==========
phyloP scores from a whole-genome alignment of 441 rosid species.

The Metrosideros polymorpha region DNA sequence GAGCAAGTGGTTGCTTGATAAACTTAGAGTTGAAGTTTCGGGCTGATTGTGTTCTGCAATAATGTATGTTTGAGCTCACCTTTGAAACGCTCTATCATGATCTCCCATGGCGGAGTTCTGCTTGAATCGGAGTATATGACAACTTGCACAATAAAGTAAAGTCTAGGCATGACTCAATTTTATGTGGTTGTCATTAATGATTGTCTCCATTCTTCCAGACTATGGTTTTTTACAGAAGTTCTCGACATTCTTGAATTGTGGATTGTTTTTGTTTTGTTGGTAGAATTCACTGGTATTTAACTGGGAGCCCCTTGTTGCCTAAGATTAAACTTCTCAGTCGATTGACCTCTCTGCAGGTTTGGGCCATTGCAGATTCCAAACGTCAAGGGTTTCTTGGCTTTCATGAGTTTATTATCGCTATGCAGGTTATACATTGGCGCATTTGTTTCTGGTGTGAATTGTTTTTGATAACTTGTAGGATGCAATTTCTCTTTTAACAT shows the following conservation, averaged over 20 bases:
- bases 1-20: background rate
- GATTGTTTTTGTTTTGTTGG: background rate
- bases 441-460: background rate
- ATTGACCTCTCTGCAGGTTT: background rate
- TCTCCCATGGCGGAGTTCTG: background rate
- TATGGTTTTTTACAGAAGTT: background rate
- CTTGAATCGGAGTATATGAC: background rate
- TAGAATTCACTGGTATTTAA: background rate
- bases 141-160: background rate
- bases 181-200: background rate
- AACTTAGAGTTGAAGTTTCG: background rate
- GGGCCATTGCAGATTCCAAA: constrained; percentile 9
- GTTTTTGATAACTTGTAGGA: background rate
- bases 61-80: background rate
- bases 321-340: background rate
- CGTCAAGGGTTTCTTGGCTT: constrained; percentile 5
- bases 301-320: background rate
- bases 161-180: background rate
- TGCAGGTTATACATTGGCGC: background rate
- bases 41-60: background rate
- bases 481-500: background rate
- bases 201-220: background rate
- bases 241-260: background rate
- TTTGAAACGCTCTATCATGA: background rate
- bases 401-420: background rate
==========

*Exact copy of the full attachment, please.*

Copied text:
phyloP scores from a whole-genome alignment of 441 rosid species.

The Metrosideros polymorpha region DNA sequence GAGCAAGTGGTTGCTTGATAAACTTAGAGTTGAAGTTTCGGGCTGATTGTGTTCTGCAATAATGTATGTTTGAGCTCACCTTTGAAACGCTCTATCATGATCTCCCATGGCGGAGTTCTGCTTGAATCGGAGTATATGACAACTTGCACAATAAAGTAAAGTCTAGGCATGACTCAATTTTATGTGGTTGTCATTAATGATTGTCTCCATTCTTCCAGACTATGGTTTTTTACAGAAGTTCTCGACATTCTTGAATTGTGGATTGTTTTTGTTTTGTTGGTAGAATTCACTGGTATTTAACTGGGAGCCCCTTGTTGCCTAAGATTAAACTTCTCAGTCGATTGACCTCTCTGCAGGTTTGGGCCATTGCAGATTCCAAACGTCAAGGGTTTCTTGGCTTTCATGAGTTTATTATCGCTATGCAGGTTATACATTGGCGCATTTGTTTCTGGTGTGAATTGTTTTTGATAACTTGTAGGATGCAATTTCTCTTTTAACAT shows the following conservation, averaged over 20 bases:
- bases 1-20: background rate
- GATTGTTTTTGTTTTGTTGG: background rate
- bases 441-460: background rate
- ATTGACCTCTCTGCAGGTTT: background rate
- TCTCCCATGGCGGAGTTCTG: background rate
- TATGGTTTTTTACAGAAGTT: background rate
- CTTGAATCGGAGTATATGAC: background rate
- TAGAATTCACTGGTATTTAA: background rate
- bases 141-160: background rate
- bases 181-200: background rate
- AACTTAGAGTTGAAGTTTCG: background rate
- GGGCCATTGCAGATTCCAAA: constrained; percentile 9
- GTTTTTGATAACTTGTAGGA: background rate
- bases 61-80: background rate
- bases 321-340: background rate
- CGTCAAGGGTTTCTTGGCTT: constrained; percentile 5
- bases 301-320: background rate
- bases 161-180: background rate
- TGCAGGTTATACATTGGCGC: background rate
- bases 41-60: background rate
- bases 481-500: background rate
- bases 201-220: background rate
- bases 241-260: background rate
- TTTGAAACGCTCTATCATGA: background rate
- bases 401-420: background rate